Mood and Anxiety Disorders
2 min read

A new study states that Gay, lesbian and bisexual people experience more mood and anxiety disorders than others and they are more likely to turn to heavy drinking.

The study by the University of British Columbia’s school of population and public health in Canada, claims to be the first of its kind.

As part of the study researchers also found that bisexuals reported the highest rates of mood and anxiety disorders and heavy drinking compared to any other group.


“Often gay, lesbian and bisexual people are grouped together in studies, but we found there are important differences in their reported health,” said lead study author Basia Pakula from the University of British Columbia.

“These findings are extremely useful because this information has not been available for us in Canada until now,” Pakula added in the paper published in the American Journal of Public Health.

Basia Pakula, a PhD candidate in UBC's School of Population and Public Health
Basia Pakula, a Ph.D. candidate in UBC’s School of Population and Public Health

The team analysed more than 220,000 Canadian participants between 2007 and 2012.

The results showed that gay and lesbians reported about twice the rates of anxiety and mood disorders compared to heterosexuals.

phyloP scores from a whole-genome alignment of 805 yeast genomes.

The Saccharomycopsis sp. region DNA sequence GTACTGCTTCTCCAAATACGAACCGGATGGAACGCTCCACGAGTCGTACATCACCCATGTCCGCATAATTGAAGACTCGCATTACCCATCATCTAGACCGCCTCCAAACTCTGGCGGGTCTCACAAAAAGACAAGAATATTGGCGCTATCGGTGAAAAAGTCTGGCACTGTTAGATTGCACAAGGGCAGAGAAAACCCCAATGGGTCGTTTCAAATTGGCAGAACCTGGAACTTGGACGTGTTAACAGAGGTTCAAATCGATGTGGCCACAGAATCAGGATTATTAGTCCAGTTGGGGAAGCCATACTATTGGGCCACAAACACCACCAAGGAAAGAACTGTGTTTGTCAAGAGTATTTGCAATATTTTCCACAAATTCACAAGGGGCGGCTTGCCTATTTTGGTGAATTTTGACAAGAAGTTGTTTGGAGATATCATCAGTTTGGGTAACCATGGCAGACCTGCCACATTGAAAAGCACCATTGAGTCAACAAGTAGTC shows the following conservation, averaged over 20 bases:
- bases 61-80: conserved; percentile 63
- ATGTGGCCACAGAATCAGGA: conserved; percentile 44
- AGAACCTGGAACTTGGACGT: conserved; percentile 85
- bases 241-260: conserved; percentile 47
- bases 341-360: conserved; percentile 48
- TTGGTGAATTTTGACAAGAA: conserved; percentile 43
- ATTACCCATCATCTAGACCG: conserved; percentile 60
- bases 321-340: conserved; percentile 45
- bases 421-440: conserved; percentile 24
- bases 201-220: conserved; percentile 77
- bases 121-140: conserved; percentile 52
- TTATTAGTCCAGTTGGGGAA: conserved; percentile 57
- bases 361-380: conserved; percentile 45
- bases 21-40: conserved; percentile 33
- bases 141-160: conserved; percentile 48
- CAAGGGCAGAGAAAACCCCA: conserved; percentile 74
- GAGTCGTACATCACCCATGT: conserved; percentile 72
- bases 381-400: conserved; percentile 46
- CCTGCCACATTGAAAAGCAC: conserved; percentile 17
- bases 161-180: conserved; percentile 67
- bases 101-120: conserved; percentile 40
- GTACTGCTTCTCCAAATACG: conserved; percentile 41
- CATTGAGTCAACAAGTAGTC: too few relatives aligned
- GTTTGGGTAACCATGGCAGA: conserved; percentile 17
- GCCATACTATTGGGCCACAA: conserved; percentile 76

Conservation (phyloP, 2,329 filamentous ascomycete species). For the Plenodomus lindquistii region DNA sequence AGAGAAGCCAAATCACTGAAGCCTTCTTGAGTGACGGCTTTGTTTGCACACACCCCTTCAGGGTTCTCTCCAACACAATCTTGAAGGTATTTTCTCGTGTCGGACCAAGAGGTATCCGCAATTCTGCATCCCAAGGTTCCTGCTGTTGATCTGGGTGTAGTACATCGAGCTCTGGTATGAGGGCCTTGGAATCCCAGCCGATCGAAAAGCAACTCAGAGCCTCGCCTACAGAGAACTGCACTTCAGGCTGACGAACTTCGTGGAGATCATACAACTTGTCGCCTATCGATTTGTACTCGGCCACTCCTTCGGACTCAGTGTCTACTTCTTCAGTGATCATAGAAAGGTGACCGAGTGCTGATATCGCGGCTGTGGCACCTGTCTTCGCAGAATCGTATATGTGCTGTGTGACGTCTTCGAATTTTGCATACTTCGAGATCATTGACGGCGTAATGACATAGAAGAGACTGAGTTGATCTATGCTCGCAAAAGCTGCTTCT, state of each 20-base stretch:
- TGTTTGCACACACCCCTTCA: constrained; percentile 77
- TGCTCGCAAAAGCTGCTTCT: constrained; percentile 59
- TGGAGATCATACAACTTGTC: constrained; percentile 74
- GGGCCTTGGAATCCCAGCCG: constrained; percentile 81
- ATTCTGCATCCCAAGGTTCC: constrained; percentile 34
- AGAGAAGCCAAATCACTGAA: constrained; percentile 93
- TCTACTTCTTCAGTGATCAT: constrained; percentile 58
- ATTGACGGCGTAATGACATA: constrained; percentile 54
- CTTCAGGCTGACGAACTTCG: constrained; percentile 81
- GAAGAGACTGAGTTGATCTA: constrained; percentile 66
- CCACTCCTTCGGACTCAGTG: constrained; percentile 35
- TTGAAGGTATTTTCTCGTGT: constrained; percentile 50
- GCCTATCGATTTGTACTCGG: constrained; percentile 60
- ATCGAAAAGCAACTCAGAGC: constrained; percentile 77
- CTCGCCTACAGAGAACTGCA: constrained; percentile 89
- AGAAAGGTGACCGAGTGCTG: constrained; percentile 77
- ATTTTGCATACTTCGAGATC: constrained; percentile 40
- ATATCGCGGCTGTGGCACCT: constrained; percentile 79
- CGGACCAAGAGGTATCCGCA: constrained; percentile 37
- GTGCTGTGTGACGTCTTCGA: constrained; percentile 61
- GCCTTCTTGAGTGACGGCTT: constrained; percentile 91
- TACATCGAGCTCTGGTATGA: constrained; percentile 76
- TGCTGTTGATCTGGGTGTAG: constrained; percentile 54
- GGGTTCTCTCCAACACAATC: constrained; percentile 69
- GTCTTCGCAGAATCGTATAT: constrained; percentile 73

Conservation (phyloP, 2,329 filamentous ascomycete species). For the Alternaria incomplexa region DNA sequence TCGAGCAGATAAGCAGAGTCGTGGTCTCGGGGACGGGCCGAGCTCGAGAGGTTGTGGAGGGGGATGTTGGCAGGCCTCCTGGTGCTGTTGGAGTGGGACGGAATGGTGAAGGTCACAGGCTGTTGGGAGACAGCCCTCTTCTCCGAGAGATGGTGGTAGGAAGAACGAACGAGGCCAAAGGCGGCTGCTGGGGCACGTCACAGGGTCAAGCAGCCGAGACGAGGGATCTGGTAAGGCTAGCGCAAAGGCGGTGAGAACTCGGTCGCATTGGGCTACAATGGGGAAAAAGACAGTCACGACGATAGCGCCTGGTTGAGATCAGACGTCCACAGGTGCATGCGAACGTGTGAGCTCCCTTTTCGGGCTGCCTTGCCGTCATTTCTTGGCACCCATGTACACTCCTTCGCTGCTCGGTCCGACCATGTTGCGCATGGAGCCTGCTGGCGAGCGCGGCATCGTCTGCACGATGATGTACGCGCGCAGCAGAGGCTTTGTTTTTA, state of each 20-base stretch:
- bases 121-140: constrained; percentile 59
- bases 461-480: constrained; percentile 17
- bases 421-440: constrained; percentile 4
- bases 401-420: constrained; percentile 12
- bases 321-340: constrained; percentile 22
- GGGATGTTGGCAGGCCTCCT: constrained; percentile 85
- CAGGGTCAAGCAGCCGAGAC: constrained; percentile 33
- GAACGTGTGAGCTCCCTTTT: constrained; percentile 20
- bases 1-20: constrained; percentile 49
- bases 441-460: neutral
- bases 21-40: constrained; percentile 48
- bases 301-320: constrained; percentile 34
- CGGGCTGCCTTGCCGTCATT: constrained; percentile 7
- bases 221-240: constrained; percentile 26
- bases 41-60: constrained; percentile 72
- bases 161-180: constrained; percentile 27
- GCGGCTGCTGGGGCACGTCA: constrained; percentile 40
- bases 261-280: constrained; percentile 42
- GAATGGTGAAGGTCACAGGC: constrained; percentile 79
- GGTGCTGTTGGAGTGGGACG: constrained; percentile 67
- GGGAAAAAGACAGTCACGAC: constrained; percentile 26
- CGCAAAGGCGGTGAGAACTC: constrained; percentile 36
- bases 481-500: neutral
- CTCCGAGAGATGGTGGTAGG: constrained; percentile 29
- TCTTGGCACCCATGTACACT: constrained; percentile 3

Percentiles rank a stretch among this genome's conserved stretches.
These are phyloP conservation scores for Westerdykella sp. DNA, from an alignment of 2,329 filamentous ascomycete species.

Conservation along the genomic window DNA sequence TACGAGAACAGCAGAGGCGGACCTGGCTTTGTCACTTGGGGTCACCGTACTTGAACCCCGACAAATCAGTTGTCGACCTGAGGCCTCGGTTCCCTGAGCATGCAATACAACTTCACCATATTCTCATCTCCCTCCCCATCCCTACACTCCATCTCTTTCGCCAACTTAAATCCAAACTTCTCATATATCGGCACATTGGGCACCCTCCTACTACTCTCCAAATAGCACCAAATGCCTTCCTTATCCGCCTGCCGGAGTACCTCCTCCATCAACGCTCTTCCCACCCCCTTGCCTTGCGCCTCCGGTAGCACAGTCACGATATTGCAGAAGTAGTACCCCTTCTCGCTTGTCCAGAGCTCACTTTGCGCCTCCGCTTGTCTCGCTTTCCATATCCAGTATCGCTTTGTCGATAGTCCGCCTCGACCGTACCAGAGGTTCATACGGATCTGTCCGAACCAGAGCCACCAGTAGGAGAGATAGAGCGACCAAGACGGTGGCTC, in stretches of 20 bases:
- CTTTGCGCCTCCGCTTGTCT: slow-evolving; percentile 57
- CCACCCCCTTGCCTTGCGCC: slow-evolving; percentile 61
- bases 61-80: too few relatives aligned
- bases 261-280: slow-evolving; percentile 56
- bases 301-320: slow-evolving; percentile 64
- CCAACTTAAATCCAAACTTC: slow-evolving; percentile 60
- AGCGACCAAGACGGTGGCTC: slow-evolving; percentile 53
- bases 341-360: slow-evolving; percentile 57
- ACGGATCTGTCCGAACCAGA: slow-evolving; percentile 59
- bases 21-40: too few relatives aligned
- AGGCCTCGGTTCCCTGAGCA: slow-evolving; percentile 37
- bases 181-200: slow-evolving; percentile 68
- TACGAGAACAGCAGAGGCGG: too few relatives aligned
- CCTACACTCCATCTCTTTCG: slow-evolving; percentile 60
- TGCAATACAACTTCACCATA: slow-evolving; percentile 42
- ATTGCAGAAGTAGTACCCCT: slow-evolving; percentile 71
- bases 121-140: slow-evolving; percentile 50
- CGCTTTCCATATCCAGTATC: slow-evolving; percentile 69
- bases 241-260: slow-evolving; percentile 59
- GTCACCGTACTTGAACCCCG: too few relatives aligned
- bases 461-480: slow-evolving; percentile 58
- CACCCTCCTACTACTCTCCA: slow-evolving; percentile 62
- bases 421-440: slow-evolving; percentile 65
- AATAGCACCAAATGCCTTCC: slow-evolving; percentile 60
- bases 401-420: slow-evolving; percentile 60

For bisexuals, the rates were nearly four times those of heterosexuals and approximately twice the rates of gay or lesbian respondents.

While this study did not look at the causes of anxiety and mood disorders in this population, an extensive body of research suggests that these people experience chronic stress related to prejudice and stigma, Pakula noted.

People often turn to substances like alcohol to cope with ongoing stress.

Any health interventions aimed at helping people deal with stress and anxiety or mood disorders should also address the unique needs of the population, the authors stated.

“Bisexual people often face a double stigma from within heterosexual and gay or lesbian communities and lack needed supports,” Pakula explained.

The study’s findings can be used to plan and allocate resources for health services that better respond to the issues facing these groups, the researchers suggested.

Last Updated on Mar 20, 2016

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